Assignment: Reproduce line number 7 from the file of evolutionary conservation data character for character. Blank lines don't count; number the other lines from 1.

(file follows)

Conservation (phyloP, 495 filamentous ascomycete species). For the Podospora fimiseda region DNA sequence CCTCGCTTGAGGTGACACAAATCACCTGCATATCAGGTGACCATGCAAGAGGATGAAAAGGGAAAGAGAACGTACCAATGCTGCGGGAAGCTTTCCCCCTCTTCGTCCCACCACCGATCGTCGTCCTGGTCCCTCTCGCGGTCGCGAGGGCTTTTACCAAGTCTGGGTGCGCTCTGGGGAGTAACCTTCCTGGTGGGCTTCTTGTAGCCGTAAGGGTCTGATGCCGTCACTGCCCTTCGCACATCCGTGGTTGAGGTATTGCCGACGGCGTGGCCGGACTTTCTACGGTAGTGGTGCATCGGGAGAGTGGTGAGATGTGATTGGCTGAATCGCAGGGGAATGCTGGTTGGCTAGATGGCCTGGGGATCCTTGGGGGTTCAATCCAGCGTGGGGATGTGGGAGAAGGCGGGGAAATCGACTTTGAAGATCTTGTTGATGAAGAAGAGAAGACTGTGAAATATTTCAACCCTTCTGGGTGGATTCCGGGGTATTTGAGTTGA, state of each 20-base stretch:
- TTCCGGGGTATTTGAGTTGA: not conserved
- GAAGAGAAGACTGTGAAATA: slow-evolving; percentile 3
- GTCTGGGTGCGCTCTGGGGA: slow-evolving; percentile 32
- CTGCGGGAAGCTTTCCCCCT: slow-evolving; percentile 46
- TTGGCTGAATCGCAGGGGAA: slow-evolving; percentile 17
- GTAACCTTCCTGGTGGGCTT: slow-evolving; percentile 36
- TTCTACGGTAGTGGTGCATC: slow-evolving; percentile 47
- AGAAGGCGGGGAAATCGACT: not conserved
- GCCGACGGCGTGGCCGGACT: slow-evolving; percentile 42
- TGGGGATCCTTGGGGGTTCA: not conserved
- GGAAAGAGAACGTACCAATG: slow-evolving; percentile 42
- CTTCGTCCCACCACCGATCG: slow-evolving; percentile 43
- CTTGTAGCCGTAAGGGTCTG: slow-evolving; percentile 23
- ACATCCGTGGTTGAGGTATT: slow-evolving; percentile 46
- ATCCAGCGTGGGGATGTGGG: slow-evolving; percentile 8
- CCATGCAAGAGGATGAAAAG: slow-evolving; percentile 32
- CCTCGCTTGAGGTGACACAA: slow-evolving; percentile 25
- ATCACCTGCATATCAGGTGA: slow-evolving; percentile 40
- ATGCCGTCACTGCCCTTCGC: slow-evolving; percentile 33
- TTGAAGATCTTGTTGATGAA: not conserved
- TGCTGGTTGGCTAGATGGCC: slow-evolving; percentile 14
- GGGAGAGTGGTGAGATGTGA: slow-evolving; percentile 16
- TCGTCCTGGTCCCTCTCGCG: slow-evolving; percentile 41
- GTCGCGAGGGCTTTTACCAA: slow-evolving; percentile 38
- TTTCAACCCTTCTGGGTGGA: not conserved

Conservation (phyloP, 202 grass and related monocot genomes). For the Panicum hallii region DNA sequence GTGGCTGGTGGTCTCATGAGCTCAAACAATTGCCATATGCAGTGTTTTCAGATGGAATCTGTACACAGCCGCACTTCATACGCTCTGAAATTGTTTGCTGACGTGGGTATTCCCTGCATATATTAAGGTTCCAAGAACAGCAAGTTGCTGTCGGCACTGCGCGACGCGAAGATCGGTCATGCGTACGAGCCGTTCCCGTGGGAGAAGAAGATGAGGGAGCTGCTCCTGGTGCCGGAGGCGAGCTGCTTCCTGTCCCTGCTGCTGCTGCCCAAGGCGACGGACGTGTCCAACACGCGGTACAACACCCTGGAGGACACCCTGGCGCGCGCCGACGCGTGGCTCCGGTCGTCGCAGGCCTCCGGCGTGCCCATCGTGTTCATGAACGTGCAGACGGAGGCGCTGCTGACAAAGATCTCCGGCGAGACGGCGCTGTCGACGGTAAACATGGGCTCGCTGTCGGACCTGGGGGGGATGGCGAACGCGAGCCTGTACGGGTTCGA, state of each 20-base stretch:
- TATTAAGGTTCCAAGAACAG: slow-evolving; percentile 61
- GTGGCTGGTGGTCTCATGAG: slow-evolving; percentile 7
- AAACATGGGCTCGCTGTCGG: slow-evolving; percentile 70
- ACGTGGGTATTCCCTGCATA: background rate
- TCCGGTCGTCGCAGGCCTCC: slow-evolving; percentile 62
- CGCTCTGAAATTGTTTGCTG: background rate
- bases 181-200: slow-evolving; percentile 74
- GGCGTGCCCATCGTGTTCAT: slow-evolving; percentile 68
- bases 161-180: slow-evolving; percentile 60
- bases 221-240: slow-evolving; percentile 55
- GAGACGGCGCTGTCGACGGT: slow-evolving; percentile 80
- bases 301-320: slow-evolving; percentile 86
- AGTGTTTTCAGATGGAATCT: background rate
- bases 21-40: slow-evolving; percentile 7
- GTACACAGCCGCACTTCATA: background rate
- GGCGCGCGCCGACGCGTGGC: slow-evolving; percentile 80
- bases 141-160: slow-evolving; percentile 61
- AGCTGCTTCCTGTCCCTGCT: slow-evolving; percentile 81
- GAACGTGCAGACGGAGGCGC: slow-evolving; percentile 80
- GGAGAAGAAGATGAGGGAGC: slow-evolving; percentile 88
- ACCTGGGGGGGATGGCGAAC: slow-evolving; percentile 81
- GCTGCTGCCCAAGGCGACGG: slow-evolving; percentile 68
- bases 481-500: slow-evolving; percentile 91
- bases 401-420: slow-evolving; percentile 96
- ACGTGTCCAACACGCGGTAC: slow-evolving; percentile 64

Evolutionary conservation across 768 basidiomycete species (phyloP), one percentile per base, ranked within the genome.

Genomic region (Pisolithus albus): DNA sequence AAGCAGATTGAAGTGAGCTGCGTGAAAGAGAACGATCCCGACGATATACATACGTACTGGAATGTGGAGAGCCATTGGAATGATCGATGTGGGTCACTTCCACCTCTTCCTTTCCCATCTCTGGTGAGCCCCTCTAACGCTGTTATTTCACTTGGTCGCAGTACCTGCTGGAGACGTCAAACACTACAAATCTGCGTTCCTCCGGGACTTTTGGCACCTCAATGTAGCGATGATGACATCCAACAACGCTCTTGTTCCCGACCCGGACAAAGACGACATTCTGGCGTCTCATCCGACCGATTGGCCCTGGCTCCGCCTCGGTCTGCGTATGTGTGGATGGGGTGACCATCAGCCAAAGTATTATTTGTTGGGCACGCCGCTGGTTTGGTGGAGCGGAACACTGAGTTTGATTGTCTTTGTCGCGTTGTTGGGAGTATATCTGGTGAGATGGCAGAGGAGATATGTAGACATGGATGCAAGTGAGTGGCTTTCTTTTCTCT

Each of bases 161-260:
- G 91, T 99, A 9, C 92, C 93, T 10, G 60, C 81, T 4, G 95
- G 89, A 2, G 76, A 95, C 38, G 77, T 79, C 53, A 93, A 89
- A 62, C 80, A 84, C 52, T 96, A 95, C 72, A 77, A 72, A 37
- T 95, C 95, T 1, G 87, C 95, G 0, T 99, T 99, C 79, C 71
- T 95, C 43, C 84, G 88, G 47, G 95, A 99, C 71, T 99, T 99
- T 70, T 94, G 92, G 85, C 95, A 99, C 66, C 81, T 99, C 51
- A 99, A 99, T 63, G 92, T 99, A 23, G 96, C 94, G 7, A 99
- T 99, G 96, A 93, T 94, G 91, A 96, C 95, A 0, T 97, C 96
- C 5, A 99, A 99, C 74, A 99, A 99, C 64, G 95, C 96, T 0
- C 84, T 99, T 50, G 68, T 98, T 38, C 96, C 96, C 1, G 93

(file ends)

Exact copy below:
- GTAACCTTCCTGGTGGGCTT: slow-evolving; percentile 36